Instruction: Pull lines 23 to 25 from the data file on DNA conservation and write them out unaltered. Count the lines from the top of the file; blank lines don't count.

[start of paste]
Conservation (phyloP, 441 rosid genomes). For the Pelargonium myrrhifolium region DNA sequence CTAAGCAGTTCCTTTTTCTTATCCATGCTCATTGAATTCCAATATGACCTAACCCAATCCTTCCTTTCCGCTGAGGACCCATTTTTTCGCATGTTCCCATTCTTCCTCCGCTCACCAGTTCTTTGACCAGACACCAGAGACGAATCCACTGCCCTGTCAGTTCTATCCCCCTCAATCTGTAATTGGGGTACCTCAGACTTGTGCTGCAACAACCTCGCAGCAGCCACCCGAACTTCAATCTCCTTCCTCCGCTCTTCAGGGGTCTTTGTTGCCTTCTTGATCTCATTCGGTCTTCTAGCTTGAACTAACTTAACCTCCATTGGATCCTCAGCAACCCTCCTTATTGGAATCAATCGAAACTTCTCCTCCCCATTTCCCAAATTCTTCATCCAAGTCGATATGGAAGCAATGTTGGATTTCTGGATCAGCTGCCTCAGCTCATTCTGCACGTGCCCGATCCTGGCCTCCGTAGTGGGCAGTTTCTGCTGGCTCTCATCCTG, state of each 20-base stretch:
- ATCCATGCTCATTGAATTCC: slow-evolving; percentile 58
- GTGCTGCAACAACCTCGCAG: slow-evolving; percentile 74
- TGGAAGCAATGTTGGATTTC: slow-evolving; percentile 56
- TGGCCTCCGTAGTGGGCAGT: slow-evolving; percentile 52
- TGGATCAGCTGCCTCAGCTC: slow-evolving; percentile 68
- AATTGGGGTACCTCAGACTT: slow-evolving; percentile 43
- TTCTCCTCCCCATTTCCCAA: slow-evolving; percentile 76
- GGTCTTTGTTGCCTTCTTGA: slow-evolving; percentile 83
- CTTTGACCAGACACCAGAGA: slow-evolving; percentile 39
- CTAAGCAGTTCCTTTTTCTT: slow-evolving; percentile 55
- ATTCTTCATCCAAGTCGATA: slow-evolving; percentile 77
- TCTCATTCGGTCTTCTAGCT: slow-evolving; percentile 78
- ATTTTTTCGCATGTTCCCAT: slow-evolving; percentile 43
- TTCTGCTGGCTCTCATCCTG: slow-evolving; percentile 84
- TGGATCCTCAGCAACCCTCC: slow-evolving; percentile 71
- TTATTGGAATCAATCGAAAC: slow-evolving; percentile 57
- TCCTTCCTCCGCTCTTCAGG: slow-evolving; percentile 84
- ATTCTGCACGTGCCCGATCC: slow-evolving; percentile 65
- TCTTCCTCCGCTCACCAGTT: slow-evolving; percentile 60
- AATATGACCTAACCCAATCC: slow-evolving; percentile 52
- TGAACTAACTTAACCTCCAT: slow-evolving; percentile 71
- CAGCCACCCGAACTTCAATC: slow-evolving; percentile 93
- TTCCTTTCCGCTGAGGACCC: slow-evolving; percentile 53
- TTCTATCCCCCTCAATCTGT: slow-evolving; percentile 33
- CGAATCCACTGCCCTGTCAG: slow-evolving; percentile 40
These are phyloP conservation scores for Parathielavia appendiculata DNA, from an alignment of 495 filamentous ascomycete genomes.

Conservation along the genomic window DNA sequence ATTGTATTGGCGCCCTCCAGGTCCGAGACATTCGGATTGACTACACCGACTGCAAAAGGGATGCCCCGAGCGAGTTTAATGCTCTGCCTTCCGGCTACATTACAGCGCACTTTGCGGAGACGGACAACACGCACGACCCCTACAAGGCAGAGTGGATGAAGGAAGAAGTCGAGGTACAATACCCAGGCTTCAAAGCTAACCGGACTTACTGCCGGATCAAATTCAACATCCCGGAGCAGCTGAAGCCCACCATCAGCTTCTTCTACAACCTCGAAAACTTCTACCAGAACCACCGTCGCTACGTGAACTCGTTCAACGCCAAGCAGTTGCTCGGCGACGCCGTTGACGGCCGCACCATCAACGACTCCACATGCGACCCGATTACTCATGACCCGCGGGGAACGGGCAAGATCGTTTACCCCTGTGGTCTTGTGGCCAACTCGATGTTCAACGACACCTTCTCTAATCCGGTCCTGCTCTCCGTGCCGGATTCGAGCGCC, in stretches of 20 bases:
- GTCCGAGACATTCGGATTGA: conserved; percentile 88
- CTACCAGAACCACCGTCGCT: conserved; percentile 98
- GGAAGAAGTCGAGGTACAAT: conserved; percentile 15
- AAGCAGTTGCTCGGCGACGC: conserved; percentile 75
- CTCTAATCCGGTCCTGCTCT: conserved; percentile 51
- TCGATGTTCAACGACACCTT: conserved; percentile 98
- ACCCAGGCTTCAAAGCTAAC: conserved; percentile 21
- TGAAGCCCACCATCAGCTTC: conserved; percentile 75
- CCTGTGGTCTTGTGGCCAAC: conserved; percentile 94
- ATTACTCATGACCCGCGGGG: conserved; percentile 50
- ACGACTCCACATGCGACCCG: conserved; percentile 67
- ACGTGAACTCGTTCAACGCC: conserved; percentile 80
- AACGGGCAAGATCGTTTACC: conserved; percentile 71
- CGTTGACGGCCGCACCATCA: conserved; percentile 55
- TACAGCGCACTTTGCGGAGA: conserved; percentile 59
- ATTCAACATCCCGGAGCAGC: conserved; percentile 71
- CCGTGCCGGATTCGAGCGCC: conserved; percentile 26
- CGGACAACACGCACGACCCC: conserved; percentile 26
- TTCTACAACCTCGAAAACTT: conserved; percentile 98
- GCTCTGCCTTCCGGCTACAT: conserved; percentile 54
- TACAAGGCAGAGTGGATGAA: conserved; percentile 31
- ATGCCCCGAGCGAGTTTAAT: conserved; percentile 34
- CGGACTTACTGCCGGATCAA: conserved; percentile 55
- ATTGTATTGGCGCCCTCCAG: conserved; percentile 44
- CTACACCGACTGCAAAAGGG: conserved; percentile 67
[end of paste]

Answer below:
- CAGCCACCCGAACTTCAATC: slow-evolving; percentile 93
- TTCCTTTCCGCTGAGGACCC: slow-evolving; percentile 53
- TTCTATCCCCCTCAATCTGT: slow-evolving; percentile 33